Minn. Stat. § 268.095, subd. 6(a) (2004).  An employer has a right to “establish and enforce reasonable work rules relating to absenteeism.”  Jones v. Rosemount, Inc., 361 N.W.2d 118, 120 (Minn. App. 1985).  “As a general rule, refusing to abide by an employer’s reasonable policies and requests amounts to disqualifying misconduct.”  Schmidgall v. FilmTec Corp., 644 N.W.2d 801, 804 (Minn. 2002).

On review of the ULJ’s decision, we may affirm, remand for further proceedings, or reverse or modify the decision.  Minn. Stat. § 268.105, subd. 7(d) (Supp. 2005).[1]  Reversal or modification is appropriate when relator’s substantial rights were prejudiced because the findings, inferences, conclusion, or decision are affected by error of law or unsupported by substantial evidence.  Id. (setting out standard of review for ULJ decisions issued on or after June 25, 2005).

            Here, relator entered into a last-chance agreement with the DVA which clearly indicated that even one instance of AWOL would result in termination.  Relator signed the agreement and initialed next to a paragraph, which states: “I fully understand and accept the terms of the above Last Chance Agreement.”  A provision in the agreement required timely and adequate medical documentation for any absences due to illness or injury.  Relator maintains that an illness made her unable to report to work on August 15 and 16, 2005.  The record demonstrates, however, that she did not submit timely and acceptable medical documentation of her illness.  Relator did not mention illness as the reason for either of her absences when she called into work.  Only after her removal did relator produce a note signed by a nurse practitioner indicating that she was unable to attend work from August 13 to August 19, 2005.  The note is signed by the nurse practitioner, but it does not give any explanation of the type or extent of relator’s illness, does not indicate why relator was unable to work, and appears to have been created on August 19, 2005.  Relator also supplied a copy of two prescriptions, both of which were apparently issued on August 19, 2005.  Neither document indicates when relator was seen by a medical professional.  Relator did not submit any other documentation to her employer supporting her contention that she was ill and unable to work on August 15 and 16, 2005.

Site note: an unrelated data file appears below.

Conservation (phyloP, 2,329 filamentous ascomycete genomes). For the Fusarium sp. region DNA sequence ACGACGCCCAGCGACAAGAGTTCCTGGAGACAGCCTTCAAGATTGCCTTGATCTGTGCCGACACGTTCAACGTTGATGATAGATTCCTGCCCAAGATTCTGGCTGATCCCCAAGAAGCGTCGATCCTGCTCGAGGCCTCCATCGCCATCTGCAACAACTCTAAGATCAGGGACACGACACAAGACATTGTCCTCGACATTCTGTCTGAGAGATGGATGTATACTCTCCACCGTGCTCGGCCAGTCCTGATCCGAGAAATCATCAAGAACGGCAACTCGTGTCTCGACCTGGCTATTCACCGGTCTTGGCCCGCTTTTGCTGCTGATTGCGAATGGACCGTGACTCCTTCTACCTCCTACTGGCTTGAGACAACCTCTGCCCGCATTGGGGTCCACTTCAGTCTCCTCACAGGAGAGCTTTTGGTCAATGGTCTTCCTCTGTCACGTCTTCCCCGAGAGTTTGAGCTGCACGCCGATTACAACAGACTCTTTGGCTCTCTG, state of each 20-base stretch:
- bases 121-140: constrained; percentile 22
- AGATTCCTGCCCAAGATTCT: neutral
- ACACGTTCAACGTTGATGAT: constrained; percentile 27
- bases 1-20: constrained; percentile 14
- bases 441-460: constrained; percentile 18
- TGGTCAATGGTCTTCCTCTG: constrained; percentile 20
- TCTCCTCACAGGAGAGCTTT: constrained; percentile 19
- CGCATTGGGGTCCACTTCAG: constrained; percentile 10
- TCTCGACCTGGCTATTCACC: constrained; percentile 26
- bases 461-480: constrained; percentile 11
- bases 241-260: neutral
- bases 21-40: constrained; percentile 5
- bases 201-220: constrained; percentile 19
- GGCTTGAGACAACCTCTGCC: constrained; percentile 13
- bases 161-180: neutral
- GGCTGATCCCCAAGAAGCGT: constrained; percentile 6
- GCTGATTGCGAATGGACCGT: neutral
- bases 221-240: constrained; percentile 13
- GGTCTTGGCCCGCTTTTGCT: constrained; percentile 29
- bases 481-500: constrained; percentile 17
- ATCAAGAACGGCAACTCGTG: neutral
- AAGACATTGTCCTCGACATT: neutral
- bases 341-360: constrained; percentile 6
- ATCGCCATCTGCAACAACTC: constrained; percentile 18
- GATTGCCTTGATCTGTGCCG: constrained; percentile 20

Substantial evidence exists in the record to sustain the factual findings of the ULJ, and, based on these findings, we conclude that relator committed a serious violation of an attendance standard that her employer had a right to expect and displayed a substantial lack of concern for the employment.  Relator’s behavior constituted misconduct under Minn. Stat. § 268.095, subd. 6(a). 

            Relator also claims that she suffered discrimination in violation of the Americans with Disabilities Act (ADA), arguing that reasonable accommodations were not made for her and that the DVA mishandled her application for leave under the Family & Medical Leave Act.  Relator did not raise these issues before the ULJ, and we will not consider them for the first time on appeal.  Gonsior v. Alternative Staffing, Inc., 390 N.W.2d 801, 806 (Minn. App. 1986), review denied (Minn. Aug. 27, 1986).  


* Retired judge of the Minnesota Court of Appeals, serving by appointment pursuant to Minn. Const. art. VI, § 10.

[1] This statute was amended in 2005 and became effective as to ULJ decisions issued on or after June 25, 2005.  2005 Minn. Laws ch. 112, art. 2, § 34, at 704, 710, 714.  The new language mirrors the judicial review standard of quasi-judicial decisions under the Administrative Procedure Act.  See Minn. Stat. § 14.69(a)-(f) (2004).